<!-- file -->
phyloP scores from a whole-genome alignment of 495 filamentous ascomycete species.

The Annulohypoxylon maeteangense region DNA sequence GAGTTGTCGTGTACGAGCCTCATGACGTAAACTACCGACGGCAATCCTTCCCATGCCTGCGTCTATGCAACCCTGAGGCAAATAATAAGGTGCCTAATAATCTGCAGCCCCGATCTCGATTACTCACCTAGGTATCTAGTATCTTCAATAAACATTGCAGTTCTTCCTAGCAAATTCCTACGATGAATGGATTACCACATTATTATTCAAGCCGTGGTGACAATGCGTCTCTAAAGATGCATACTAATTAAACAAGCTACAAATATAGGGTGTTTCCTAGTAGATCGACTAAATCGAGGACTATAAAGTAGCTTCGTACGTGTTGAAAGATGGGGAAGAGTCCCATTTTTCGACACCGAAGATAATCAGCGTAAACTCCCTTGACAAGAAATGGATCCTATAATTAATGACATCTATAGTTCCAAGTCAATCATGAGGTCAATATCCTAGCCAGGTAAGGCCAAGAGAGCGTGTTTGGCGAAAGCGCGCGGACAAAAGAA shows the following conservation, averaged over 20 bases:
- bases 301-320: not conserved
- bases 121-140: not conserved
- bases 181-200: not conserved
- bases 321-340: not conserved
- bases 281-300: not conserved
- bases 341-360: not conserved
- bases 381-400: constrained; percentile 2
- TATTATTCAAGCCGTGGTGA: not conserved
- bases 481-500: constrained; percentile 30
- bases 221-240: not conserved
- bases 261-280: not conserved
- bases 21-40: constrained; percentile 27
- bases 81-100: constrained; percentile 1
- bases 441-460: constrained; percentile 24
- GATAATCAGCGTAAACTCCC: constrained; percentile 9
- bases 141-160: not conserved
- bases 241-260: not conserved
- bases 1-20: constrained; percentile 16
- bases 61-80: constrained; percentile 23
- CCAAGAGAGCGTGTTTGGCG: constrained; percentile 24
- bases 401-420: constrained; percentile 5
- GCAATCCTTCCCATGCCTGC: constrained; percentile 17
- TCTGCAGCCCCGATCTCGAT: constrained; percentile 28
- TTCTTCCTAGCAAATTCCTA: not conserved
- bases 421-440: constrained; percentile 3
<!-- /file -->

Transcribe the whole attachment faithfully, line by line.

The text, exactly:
phyloP scores from a whole-genome alignment of 495 filamentous ascomycete species.

The Annulohypoxylon maeteangense region DNA sequence GAGTTGTCGTGTACGAGCCTCATGACGTAAACTACCGACGGCAATCCTTCCCATGCCTGCGTCTATGCAACCCTGAGGCAAATAATAAGGTGCCTAATAATCTGCAGCCCCGATCTCGATTACTCACCTAGGTATCTAGTATCTTCAATAAACATTGCAGTTCTTCCTAGCAAATTCCTACGATGAATGGATTACCACATTATTATTCAAGCCGTGGTGACAATGCGTCTCTAAAGATGCATACTAATTAAACAAGCTACAAATATAGGGTGTTTCCTAGTAGATCGACTAAATCGAGGACTATAAAGTAGCTTCGTACGTGTTGAAAGATGGGGAAGAGTCCCATTTTTCGACACCGAAGATAATCAGCGTAAACTCCCTTGACAAGAAATGGATCCTATAATTAATGACATCTATAGTTCCAAGTCAATCATGAGGTCAATATCCTAGCCAGGTAAGGCCAAGAGAGCGTGTTTGGCGAAAGCGCGCGGACAAAAGAA shows the following conservation, averaged over 20 bases:
- bases 301-320: not conserved
- bases 121-140: not conserved
- bases 181-200: not conserved
- bases 321-340: not conserved
- bases 281-300: not conserved
- bases 341-360: not conserved
- bases 381-400: constrained; percentile 2
- TATTATTCAAGCCGTGGTGA: not conserved
- bases 481-500: constrained; percentile 30
- bases 221-240: not conserved
- bases 261-280: not conserved
- bases 21-40: constrained; percentile 27
- bases 81-100: constrained; percentile 1
- bases 441-460: constrained; percentile 24
- GATAATCAGCGTAAACTCCC: constrained; percentile 9
- bases 141-160: not conserved
- bases 241-260: not conserved
- bases 1-20: constrained; percentile 16
- bases 61-80: constrained; percentile 23
- CCAAGAGAGCGTGTTTGGCG: constrained; percentile 24
- bases 401-420: constrained; percentile 5
- GCAATCCTTCCCATGCCTGC: constrained; percentile 17
- TCTGCAGCCCCGATCTCGAT: constrained; percentile 28
- TTCTTCCTAGCAAATTCCTA: not conserved
- bases 421-440: constrained; percentile 3